Carnival Corporation has reported net income of $49 million (U.S. GAAP), or $0.06 per share, on earnings of $3.531 billion for its first quarter ended Feb. 28, 2015, compared to a net loss of $20 million, or $0.03 per share, on revenues of $3.585 billion for the same quarter last year.

The earnings come from lower gross operating costs at $3.2 billion, compared to $3.5 billion last year, driven by significantly reduced fuel costs, lower commissions, transportation and other costs, and somewhat lower food costs.

Net operating costs were $122.26 per passenger cruise day this year, down from $125.53 last year.

Arnold Donald, president and CEO, said the company will continue to focus on cost savings, more efficient operations and procurement, noting the recent appointment of a new chief procurement executive.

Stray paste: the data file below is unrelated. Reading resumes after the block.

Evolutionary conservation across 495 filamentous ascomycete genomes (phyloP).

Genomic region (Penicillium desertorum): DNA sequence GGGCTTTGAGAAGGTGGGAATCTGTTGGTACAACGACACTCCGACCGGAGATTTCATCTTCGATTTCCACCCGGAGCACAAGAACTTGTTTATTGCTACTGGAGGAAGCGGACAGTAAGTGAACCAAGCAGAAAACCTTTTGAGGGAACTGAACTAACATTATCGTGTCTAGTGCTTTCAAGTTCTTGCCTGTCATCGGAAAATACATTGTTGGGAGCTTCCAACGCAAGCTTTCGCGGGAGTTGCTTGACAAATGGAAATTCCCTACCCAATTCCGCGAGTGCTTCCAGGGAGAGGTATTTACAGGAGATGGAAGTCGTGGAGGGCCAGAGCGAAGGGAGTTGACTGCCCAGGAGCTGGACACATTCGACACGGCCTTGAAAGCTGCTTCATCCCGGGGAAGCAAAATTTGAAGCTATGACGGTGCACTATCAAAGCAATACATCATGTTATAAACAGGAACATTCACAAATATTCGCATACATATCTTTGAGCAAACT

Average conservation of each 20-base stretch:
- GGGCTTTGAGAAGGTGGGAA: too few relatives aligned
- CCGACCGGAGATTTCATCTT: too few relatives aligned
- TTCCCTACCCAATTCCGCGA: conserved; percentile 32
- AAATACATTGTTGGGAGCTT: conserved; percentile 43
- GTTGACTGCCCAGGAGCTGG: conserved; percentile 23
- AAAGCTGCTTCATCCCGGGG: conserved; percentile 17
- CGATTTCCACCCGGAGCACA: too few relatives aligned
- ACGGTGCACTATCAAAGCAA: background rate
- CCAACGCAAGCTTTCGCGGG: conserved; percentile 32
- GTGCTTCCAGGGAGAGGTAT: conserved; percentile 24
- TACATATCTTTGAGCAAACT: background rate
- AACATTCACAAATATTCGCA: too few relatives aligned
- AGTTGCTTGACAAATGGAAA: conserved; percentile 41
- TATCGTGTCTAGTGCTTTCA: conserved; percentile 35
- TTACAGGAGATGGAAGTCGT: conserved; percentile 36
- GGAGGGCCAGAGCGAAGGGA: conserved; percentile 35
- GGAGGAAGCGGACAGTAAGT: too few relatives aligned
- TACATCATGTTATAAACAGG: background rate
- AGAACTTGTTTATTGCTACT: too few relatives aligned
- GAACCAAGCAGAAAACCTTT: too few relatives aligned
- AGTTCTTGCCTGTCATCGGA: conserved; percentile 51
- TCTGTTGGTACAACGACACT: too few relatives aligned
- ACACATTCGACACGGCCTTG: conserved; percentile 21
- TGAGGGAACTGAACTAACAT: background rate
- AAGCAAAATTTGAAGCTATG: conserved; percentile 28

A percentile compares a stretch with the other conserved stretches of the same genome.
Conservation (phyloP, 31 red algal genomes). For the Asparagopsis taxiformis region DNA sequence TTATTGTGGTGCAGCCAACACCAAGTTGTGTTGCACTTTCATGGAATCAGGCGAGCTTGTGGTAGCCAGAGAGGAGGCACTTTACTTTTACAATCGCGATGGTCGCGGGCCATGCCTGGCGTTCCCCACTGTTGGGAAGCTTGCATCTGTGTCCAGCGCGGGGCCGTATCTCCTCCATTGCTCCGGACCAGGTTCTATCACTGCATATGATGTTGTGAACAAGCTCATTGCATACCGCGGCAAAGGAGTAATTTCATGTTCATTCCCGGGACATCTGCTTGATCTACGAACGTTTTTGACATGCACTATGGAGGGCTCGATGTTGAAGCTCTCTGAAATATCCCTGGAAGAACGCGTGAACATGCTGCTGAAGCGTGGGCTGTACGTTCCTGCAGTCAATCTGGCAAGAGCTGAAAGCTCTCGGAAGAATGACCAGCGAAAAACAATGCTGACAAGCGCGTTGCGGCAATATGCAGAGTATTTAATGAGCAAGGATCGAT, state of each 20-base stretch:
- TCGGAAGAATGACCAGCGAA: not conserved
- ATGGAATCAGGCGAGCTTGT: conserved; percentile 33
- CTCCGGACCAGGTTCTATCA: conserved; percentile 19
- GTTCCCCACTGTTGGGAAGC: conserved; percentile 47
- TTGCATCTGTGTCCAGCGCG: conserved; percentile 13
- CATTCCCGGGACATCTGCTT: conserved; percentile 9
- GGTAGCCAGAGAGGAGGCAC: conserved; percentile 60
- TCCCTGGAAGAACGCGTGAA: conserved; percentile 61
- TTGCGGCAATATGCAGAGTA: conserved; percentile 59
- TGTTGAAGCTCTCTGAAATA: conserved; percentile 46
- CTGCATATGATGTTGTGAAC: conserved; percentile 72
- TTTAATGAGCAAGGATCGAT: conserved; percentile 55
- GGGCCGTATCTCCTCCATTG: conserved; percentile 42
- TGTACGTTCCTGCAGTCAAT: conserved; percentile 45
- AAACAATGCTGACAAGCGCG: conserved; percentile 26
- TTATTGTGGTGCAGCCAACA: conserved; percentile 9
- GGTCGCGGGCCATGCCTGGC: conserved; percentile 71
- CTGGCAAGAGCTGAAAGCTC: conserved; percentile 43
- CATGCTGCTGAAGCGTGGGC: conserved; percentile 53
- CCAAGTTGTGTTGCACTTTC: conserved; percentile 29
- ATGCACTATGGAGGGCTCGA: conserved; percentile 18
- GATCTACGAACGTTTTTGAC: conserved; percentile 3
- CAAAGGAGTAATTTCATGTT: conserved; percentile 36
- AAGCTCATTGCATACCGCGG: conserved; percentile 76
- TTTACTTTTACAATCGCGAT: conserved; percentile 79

This includes the building of new and more efficient ships and the removal of less efficient tonnage.

Gross revenue was down in the first quarter: $184.29 per passenger cruise day, compared to $190.53 per passenger cruise day for the same period last year.

For Q1, gross ticket revenue per passenger day was $137.37. onboard was $46.40 and for tours and other, $0.52, compared to $144.93, $45.17 and $0.43, respectively, last year.

Net cruise revenue per passenger day was $147.30 in Q1 of this year, compared to $151.09 last year. Net ticket revenue per passenger day was $106.79 this year, down from $111.98 last year, and net onboard revenue was $40.61, up from $39.11 last year.

Carnival underscored that the results were impacted by unfavorable currency impact. While all signs for 2015 seemed positive, currency “translation and transaction” continues to be a headwind, according to company executives, whereby foreign market price increases may be offset when local currency is converted to a stronger U.S. dollar.

The non-U.S. GAAP forecast for 2015 in so-called constant dollars is for earnings per share in the range of $2.30 to $2.50, up from $1.93 for 2014.